We Go Ape Over Kong: Skull Island, on Blu-ray and DVD Today!

FTC Statement: Reviewers are frequently provided by the publisher/production company with a copy of the material being reviewed.The opinions published are solely those of the respective reviewers and may not reflect the opinions of CriticalBlast.com or its management.

As an Amazon Associate, we earn from qualifying purchases. (This is a legal requirement, as apparently some sites advertise for Amazon for free. Yes, that's sarcasm.)

KONG: SKULL ISLAND is not exactly a film that gave me high hopes in the beginning. Let's face it, the last two remakes of the feature (the 1976 John Guillermin version and even the 2005 Peter Jackson one) both left me very unfulfilled.

But Jordan Vogt-Roberts hits all the right notes, with a period piece set on the tail of the Vietnam War, and with a cast seemingly mostly borrowed from AVENGERS: INFINITY WARS. Vogt-Roberts wastes no time introducing the audience to the special-effects extravaganza that is Kong by starting in World War II, where an American pilot and his Japanese adversary both crash on the mysterious Skull Island, before fast-forwarding to 1973 and Nixon's "peace with honor" speech.

As soldiers prepare to return home, one Colonel Preston Packard (SAMUEL L. JACKSON) is unhappy. He sees this as a war that the United States lost, and it doesn't sit well with him. So when he gets a last minute call to offer a military escort detail for a LANSAT mapping mission for Bill Randa (JOHN GOODMAN, VALERIAN AND THE CITY OF A THOUSAND PLANETS) and Houston Brooks (COREY HAWKINS, THE WALKING DEAD), he jumps at the opportunity, unaware that he is stepping into a world where evolution took a crazy turn.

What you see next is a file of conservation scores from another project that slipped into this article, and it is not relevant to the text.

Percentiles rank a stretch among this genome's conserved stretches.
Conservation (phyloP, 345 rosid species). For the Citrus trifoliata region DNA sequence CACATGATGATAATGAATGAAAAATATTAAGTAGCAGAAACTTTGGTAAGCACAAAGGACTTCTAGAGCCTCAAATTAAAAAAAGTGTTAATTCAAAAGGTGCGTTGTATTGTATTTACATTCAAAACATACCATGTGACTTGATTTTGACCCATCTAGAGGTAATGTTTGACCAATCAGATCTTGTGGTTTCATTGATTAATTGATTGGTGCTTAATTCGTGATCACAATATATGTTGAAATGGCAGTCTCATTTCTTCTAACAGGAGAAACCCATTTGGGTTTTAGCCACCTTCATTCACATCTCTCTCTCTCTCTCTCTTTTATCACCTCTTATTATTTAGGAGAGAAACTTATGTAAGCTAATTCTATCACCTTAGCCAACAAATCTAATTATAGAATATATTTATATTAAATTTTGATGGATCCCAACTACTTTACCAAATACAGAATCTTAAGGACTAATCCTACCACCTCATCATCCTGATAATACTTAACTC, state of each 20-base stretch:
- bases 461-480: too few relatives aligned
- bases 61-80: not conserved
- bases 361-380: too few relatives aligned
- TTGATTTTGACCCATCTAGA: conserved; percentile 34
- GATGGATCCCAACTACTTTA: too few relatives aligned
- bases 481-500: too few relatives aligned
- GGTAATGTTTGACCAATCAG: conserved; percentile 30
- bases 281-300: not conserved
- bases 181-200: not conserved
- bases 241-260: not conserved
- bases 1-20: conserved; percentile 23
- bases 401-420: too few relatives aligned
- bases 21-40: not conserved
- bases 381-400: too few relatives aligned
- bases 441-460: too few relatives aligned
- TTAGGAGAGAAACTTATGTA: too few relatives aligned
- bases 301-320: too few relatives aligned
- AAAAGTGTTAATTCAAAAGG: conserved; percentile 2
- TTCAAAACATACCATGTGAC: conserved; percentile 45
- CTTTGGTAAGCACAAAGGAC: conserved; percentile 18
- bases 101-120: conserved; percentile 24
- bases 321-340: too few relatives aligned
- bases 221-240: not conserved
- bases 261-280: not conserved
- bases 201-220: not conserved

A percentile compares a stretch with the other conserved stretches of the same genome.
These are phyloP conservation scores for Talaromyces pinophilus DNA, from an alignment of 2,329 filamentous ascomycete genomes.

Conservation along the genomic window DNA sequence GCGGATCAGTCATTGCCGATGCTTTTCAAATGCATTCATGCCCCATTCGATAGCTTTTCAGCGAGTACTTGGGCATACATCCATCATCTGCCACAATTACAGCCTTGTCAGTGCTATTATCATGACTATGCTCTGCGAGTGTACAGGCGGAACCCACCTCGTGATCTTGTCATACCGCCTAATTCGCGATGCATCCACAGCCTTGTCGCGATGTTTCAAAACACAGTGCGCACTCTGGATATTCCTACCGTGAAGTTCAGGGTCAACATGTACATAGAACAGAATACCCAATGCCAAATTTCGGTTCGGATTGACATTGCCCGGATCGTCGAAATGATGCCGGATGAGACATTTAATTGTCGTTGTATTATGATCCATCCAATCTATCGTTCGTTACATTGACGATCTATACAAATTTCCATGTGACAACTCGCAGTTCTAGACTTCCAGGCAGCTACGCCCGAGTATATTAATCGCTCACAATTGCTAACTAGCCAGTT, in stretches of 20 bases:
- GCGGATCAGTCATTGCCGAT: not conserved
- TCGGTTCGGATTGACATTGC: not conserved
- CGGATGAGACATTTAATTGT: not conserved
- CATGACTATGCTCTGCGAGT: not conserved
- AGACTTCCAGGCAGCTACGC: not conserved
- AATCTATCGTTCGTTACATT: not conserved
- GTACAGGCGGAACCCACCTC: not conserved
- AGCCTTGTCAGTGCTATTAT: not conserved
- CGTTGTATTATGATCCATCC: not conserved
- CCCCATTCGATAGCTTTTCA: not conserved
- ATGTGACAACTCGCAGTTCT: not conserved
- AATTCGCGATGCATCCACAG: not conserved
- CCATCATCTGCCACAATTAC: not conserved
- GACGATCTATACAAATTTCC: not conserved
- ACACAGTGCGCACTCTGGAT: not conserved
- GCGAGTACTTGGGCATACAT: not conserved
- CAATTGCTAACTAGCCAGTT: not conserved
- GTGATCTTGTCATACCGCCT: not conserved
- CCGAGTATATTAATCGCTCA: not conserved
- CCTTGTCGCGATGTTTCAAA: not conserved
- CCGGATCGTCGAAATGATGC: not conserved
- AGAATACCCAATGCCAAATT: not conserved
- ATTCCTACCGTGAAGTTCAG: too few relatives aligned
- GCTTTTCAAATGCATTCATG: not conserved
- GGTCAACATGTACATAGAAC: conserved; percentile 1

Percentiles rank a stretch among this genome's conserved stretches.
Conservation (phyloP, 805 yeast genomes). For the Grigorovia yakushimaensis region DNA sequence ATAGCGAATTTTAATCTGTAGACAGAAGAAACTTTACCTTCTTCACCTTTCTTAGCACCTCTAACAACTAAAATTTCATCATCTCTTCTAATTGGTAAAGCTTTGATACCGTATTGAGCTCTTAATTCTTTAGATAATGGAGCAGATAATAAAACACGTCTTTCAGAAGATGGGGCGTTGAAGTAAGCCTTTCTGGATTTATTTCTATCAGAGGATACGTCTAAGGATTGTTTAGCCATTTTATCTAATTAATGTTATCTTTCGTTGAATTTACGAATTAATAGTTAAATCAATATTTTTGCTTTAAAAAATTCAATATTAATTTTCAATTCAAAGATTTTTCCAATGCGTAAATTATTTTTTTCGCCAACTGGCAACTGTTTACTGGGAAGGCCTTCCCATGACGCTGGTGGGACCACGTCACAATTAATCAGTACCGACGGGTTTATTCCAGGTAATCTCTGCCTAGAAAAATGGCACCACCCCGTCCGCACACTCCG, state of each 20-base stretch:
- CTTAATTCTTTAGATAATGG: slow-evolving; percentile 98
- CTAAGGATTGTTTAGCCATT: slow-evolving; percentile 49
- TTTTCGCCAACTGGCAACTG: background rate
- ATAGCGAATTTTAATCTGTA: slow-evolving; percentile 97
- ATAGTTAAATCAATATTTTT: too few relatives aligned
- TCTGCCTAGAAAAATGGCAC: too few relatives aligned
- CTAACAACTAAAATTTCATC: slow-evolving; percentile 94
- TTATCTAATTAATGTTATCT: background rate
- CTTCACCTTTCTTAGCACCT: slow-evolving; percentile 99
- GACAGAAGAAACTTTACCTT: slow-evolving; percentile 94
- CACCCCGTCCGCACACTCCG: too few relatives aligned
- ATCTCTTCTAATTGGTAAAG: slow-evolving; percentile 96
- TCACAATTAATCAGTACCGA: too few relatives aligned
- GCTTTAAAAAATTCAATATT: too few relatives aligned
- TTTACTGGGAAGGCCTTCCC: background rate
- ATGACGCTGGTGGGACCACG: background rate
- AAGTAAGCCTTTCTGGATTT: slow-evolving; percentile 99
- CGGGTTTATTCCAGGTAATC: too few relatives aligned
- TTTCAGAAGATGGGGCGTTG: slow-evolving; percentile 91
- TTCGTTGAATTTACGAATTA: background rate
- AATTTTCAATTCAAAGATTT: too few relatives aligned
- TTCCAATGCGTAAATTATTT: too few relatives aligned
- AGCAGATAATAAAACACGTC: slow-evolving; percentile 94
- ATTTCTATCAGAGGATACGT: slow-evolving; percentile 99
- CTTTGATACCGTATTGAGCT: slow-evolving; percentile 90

Joining the crew are James Conrad (TOM HIDDLESTON), a mercenary tracker, and Mason Weaver (BRIE LARSON), a war photographer. The mission is to document seismic charges to map the interior of the island. The charges show that the island is mostly hollow, corroborating Brooks' "Hollow Earth" theories, but also drawing the attention of Kong, who shuts down their blasting with ferocious and deadly finality.

The loss of his men puts Packard over the edge, and he seeks vengeance. He's Ahab, and Kong is his great white whale. Meanwhile, part of the team discovers a hidden village of natives who worship Kong -- and living among them the surviving World War II pilot, Hank Marlow (JOHN C. REILLY, GUARDIANS OF THE GALAXY), who tells them Kong's important role on the island -- and perhaps to the survival of the Earth itself.

The film is replete with horrific giant insects and lizard creatures straight out of a nightmare. The lizards, it turns out, are the natural enemies of Kong, and have made him the last of his kind. But Kong is all that stops them from proliferating out of control.

The action is non-stop, the special effects are eye-popping, and the story is actually one that is engaging, entertaining, and just plain fun to an old fan of the giant monster (or MUTO -- Massive Unidentified Terristrial Organisms) films of yesteryear. The drawback to the film is that there is a lot of language, which keeps it from becoming a foundation for younger viewers to build their fandom of the genre.

4.5 / 5.0